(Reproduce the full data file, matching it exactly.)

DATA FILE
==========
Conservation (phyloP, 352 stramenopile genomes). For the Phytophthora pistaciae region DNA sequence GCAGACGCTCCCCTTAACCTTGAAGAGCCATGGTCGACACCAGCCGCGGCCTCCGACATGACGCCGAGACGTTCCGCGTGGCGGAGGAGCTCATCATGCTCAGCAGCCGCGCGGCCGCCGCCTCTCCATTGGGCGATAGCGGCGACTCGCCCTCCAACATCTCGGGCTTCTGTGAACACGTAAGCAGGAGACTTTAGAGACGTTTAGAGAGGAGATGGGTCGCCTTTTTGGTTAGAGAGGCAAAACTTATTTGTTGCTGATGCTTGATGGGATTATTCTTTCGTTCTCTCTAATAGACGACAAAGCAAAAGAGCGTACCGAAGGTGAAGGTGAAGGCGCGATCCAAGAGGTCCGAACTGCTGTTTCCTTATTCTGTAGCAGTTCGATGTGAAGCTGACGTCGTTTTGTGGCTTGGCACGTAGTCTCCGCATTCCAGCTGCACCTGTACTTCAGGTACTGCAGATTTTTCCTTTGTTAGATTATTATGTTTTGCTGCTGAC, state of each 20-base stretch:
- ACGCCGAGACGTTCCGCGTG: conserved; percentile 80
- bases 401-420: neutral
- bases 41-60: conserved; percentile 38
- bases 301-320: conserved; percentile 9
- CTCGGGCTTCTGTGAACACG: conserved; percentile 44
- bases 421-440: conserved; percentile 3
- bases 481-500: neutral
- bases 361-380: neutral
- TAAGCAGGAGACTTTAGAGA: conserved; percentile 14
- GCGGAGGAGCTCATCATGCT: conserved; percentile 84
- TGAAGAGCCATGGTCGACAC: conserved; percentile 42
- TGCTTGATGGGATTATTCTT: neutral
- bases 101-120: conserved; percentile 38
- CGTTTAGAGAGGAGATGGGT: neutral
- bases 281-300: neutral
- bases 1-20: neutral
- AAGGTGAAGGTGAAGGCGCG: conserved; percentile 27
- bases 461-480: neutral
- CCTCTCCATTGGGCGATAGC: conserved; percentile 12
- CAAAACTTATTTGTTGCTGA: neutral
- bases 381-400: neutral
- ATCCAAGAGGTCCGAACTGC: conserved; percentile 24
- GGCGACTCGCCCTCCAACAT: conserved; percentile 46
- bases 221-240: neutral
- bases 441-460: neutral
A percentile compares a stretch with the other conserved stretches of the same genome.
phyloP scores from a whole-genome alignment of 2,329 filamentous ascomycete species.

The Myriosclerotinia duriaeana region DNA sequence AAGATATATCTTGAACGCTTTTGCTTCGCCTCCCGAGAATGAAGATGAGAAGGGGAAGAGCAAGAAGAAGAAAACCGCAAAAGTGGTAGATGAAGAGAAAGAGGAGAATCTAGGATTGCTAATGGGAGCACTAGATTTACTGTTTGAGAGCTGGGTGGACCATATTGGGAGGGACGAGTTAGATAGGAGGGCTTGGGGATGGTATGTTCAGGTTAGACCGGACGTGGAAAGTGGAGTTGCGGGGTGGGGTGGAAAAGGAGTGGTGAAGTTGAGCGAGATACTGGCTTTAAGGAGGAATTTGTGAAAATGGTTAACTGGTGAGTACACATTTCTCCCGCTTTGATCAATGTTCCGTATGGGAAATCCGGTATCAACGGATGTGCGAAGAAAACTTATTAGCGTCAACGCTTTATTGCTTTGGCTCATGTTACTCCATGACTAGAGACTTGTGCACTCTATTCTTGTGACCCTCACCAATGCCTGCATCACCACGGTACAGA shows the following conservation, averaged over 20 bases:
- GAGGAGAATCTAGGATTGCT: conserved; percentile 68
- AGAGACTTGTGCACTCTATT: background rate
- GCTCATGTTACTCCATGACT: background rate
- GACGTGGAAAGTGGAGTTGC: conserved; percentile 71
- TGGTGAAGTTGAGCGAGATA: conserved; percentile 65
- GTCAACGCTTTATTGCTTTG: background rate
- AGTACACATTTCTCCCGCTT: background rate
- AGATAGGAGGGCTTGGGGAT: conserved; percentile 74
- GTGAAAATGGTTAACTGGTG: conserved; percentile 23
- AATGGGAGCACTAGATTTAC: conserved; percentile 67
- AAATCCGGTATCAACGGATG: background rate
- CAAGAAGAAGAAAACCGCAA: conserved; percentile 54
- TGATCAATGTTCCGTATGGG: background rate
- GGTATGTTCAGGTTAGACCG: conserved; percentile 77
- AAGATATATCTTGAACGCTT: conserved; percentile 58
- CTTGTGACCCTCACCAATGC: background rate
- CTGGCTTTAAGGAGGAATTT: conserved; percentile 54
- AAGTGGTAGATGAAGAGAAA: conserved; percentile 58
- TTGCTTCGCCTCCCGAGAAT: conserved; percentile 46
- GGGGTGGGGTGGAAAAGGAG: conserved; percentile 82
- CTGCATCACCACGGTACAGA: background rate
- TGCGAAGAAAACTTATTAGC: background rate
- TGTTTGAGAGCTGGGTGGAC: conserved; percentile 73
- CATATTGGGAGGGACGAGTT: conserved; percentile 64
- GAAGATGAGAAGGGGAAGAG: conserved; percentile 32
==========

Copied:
Conservation (phyloP, 352 stramenopile genomes). For the Phytophthora pistaciae region DNA sequence GCAGACGCTCCCCTTAACCTTGAAGAGCCATGGTCGACACCAGCCGCGGCCTCCGACATGACGCCGAGACGTTCCGCGTGGCGGAGGAGCTCATCATGCTCAGCAGCCGCGCGGCCGCCGCCTCTCCATTGGGCGATAGCGGCGACTCGCCCTCCAACATCTCGGGCTTCTGTGAACACGTAAGCAGGAGACTTTAGAGACGTTTAGAGAGGAGATGGGTCGCCTTTTTGGTTAGAGAGGCAAAACTTATTTGTTGCTGATGCTTGATGGGATTATTCTTTCGTTCTCTCTAATAGACGACAAAGCAAAAGAGCGTACCGAAGGTGAAGGTGAAGGCGCGATCCAAGAGGTCCGAACTGCTGTTTCCTTATTCTGTAGCAGTTCGATGTGAAGCTGACGTCGTTTTGTGGCTTGGCACGTAGTCTCCGCATTCCAGCTGCACCTGTACTTCAGGTACTGCAGATTTTTCCTTTGTTAGATTATTATGTTTTGCTGCTGAC, state of each 20-base stretch:
- ACGCCGAGACGTTCCGCGTG: conserved; percentile 80
- bases 401-420: neutral
- bases 41-60: conserved; percentile 38
- bases 301-320: conserved; percentile 9
- CTCGGGCTTCTGTGAACACG: conserved; percentile 44
- bases 421-440: conserved; percentile 3
- bases 481-500: neutral
- bases 361-380: neutral
- TAAGCAGGAGACTTTAGAGA: conserved; percentile 14
- GCGGAGGAGCTCATCATGCT: conserved; percentile 84
- TGAAGAGCCATGGTCGACAC: conserved; percentile 42
- TGCTTGATGGGATTATTCTT: neutral
- bases 101-120: conserved; percentile 38
- CGTTTAGAGAGGAGATGGGT: neutral
- bases 281-300: neutral
- bases 1-20: neutral
- AAGGTGAAGGTGAAGGCGCG: conserved; percentile 27
- bases 461-480: neutral
- CCTCTCCATTGGGCGATAGC: conserved; percentile 12
- CAAAACTTATTTGTTGCTGA: neutral
- bases 381-400: neutral
- ATCCAAGAGGTCCGAACTGC: conserved; percentile 24
- GGCGACTCGCCCTCCAACAT: conserved; percentile 46
- bases 221-240: neutral
- bases 441-460: neutral
A percentile compares a stretch with the other conserved stretches of the same genome.
phyloP scores from a whole-genome alignment of 2,329 filamentous ascomycete species.

The Myriosclerotinia duriaeana region DNA sequence AAGATATATCTTGAACGCTTTTGCTTCGCCTCCCGAGAATGAAGATGAGAAGGGGAAGAGCAAGAAGAAGAAAACCGCAAAAGTGGTAGATGAAGAGAAAGAGGAGAATCTAGGATTGCTAATGGGAGCACTAGATTTACTGTTTGAGAGCTGGGTGGACCATATTGGGAGGGACGAGTTAGATAGGAGGGCTTGGGGATGGTATGTTCAGGTTAGACCGGACGTGGAAAGTGGAGTTGCGGGGTGGGGTGGAAAAGGAGTGGTGAAGTTGAGCGAGATACTGGCTTTAAGGAGGAATTTGTGAAAATGGTTAACTGGTGAGTACACATTTCTCCCGCTTTGATCAATGTTCCGTATGGGAAATCCGGTATCAACGGATGTGCGAAGAAAACTTATTAGCGTCAACGCTTTATTGCTTTGGCTCATGTTACTCCATGACTAGAGACTTGTGCACTCTATTCTTGTGACCCTCACCAATGCCTGCATCACCACGGTACAGA shows the following conservation, averaged over 20 bases:
- GAGGAGAATCTAGGATTGCT: conserved; percentile 68
- AGAGACTTGTGCACTCTATT: background rate
- GCTCATGTTACTCCATGACT: background rate
- GACGTGGAAAGTGGAGTTGC: conserved; percentile 71
- TGGTGAAGTTGAGCGAGATA: conserved; percentile 65
- GTCAACGCTTTATTGCTTTG: background rate
- AGTACACATTTCTCCCGCTT: background rate
- AGATAGGAGGGCTTGGGGAT: conserved; percentile 74
- GTGAAAATGGTTAACTGGTG: conserved; percentile 23
- AATGGGAGCACTAGATTTAC: conserved; percentile 67
- AAATCCGGTATCAACGGATG: background rate
- CAAGAAGAAGAAAACCGCAA: conserved; percentile 54
- TGATCAATGTTCCGTATGGG: background rate
- GGTATGTTCAGGTTAGACCG: conserved; percentile 77
- AAGATATATCTTGAACGCTT: conserved; percentile 58
- CTTGTGACCCTCACCAATGC: background rate
- CTGGCTTTAAGGAGGAATTT: conserved; percentile 54
- AAGTGGTAGATGAAGAGAAA: conserved; percentile 58
- TTGCTTCGCCTCCCGAGAAT: conserved; percentile 46
- GGGGTGGGGTGGAAAAGGAG: conserved; percentile 82
- CTGCATCACCACGGTACAGA: background rate
- TGCGAAGAAAACTTATTAGC: background rate
- TGTTTGAGAGCTGGGTGGAC: conserved; percentile 73
- CATATTGGGAGGGACGAGTT: conserved; percentile 64
- GAAGATGAGAAGGGGAAGAG: conserved; percentile 32